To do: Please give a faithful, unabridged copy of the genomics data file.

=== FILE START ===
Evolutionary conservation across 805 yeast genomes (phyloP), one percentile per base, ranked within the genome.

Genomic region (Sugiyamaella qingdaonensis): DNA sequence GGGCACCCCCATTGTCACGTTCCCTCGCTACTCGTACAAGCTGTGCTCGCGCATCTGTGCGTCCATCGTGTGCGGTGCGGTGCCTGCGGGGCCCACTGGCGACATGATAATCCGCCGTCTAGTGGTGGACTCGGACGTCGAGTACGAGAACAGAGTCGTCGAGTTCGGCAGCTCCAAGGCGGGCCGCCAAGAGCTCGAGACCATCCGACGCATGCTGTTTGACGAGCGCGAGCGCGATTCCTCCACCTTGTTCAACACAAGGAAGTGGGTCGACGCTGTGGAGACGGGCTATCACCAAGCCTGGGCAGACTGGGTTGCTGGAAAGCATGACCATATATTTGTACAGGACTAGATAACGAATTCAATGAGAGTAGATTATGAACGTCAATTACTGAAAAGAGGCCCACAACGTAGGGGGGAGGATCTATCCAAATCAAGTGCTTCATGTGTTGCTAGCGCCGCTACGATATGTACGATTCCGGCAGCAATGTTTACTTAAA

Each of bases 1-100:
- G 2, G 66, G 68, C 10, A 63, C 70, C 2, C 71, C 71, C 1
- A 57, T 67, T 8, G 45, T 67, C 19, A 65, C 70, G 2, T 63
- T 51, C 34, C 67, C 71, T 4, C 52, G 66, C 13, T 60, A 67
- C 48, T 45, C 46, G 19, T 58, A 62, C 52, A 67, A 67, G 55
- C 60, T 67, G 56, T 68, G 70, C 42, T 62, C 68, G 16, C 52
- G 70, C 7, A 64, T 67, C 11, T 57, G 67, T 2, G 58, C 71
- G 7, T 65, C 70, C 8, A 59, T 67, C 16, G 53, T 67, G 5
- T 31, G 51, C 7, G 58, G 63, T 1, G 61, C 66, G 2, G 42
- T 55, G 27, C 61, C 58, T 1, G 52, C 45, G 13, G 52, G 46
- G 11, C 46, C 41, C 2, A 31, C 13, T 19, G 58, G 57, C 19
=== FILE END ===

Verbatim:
Evolutionary conservation across 805 yeast genomes (phyloP), one percentile per base, ranked within the genome.

Genomic region (Sugiyamaella qingdaonensis): DNA sequence GGGCACCCCCATTGTCACGTTCCCTCGCTACTCGTACAAGCTGTGCTCGCGCATCTGTGCGTCCATCGTGTGCGGTGCGGTGCCTGCGGGGCCCACTGGCGACATGATAATCCGCCGTCTAGTGGTGGACTCGGACGTCGAGTACGAGAACAGAGTCGTCGAGTTCGGCAGCTCCAAGGCGGGCCGCCAAGAGCTCGAGACCATCCGACGCATGCTGTTTGACGAGCGCGAGCGCGATTCCTCCACCTTGTTCAACACAAGGAAGTGGGTCGACGCTGTGGAGACGGGCTATCACCAAGCCTGGGCAGACTGGGTTGCTGGAAAGCATGACCATATATTTGTACAGGACTAGATAACGAATTCAATGAGAGTAGATTATGAACGTCAATTACTGAAAAGAGGCCCACAACGTAGGGGGGAGGATCTATCCAAATCAAGTGCTTCATGTGTTGCTAGCGCCGCTACGATATGTACGATTCCGGCAGCAATGTTTACTTAAA

Each of bases 1-100:
- G 2, G 66, G 68, C 10, A 63, C 70, C 2, C 71, C 71, C 1
- A 57, T 67, T 8, G 45, T 67, C 19, A 65, C 70, G 2, T 63
- T 51, C 34, C 67, C 71, T 4, C 52, G 66, C 13, T 60, A 67
- C 48, T 45, C 46, G 19, T 58, A 62, C 52, A 67, A 67, G 55
- C 60, T 67, G 56, T 68, G 70, C 42, T 62, C 68, G 16, C 52
- G 70, C 7, A 64, T 67, C 11, T 57, G 67, T 2, G 58, C 71
- G 7, T 65, C 70, C 8, A 59, T 67, C 16, G 53, T 67, G 5
- T 31, G 51, C 7, G 58, G 63, T 1, G 61, C 66, G 2, G 42
- T 55, G 27, C 61, C 58, T 1, G 52, C 45, G 13, G 52, G 46
- G 11, C 46, C 41, C 2, A 31, C 13, T 19, G 58, G 57, C 19